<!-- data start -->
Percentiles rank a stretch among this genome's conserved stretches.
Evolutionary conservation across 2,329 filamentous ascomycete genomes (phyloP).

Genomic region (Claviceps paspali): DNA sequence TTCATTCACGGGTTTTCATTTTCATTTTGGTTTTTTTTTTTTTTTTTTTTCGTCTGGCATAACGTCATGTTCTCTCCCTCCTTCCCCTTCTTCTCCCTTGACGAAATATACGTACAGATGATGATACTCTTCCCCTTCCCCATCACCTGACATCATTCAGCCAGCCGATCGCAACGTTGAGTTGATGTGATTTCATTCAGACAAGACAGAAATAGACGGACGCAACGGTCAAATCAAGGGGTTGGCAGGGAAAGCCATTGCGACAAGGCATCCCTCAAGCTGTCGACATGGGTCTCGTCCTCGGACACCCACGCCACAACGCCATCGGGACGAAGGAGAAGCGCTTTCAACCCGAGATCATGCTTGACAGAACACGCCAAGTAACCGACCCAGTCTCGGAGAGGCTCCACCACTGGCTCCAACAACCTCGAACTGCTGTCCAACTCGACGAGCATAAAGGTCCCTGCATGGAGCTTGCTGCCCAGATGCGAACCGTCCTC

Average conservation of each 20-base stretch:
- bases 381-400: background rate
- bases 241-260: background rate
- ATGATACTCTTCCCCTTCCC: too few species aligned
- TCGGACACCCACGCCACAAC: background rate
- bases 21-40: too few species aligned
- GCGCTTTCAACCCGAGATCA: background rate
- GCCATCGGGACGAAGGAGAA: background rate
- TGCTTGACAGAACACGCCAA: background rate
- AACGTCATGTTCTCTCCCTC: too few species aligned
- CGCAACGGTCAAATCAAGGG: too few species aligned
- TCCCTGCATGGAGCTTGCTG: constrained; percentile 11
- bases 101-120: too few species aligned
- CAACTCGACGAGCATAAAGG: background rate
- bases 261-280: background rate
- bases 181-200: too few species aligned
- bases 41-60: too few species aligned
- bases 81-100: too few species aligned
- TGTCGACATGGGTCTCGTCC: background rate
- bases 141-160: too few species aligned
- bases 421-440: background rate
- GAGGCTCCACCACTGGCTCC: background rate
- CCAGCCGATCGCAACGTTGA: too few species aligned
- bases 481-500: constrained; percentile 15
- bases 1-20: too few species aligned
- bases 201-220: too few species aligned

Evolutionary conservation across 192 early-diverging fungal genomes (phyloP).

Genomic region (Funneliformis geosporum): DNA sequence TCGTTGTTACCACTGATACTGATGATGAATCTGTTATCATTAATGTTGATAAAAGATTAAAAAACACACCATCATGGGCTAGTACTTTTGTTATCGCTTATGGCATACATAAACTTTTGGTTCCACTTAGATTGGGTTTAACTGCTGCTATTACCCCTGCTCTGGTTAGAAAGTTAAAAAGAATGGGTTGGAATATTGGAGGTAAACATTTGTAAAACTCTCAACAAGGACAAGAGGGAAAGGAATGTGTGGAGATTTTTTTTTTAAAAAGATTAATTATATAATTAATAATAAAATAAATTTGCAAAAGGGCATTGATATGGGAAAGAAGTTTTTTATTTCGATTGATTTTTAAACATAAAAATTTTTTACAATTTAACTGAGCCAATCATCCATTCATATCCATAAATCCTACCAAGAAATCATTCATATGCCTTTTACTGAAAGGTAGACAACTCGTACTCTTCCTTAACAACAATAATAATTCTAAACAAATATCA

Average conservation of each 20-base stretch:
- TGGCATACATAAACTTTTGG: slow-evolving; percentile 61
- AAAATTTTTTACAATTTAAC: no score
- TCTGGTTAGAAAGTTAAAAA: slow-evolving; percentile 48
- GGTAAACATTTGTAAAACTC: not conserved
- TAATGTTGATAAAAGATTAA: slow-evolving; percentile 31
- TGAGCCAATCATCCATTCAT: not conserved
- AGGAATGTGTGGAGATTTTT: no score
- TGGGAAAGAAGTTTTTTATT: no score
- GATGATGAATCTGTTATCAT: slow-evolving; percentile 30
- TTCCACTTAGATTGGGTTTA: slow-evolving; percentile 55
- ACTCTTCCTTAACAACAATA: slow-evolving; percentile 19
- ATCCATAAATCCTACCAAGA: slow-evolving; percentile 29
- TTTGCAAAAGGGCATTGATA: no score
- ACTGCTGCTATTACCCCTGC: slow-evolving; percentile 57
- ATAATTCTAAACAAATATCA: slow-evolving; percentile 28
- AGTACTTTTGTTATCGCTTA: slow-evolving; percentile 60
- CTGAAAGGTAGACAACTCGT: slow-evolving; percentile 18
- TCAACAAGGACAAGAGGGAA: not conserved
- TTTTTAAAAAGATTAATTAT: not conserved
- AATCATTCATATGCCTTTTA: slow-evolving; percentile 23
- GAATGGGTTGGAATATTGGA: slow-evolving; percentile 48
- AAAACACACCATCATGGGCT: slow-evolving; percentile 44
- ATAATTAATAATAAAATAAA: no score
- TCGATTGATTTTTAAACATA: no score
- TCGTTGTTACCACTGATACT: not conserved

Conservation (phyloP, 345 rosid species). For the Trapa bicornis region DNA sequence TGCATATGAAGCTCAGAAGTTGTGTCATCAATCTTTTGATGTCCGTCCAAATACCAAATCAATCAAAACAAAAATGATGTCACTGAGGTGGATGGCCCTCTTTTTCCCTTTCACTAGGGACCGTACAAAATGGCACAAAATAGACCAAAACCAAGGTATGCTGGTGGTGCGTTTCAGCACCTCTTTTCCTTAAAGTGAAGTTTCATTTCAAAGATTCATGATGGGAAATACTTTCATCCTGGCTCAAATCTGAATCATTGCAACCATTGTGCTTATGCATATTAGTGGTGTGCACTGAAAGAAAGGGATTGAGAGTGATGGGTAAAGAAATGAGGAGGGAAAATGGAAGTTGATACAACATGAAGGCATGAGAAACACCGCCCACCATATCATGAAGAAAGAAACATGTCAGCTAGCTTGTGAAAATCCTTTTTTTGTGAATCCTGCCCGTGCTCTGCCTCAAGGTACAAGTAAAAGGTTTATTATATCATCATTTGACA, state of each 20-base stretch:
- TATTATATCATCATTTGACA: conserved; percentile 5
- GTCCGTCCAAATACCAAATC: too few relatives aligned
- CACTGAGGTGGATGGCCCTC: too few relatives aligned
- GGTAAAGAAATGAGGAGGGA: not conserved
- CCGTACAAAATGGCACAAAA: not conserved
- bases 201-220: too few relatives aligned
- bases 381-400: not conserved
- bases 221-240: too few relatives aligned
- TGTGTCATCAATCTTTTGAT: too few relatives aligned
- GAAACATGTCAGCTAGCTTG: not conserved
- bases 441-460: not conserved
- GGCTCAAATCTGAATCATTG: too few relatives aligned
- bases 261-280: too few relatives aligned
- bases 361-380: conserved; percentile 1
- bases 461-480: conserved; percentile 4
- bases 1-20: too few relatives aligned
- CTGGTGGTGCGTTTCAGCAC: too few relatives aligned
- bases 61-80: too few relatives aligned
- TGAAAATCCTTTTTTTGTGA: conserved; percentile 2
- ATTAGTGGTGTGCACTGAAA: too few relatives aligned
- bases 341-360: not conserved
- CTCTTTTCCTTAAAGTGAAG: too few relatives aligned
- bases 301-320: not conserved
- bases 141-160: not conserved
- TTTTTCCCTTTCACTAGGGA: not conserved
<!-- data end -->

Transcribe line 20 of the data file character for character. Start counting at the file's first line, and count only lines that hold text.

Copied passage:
- bases 41-60: too few species aligned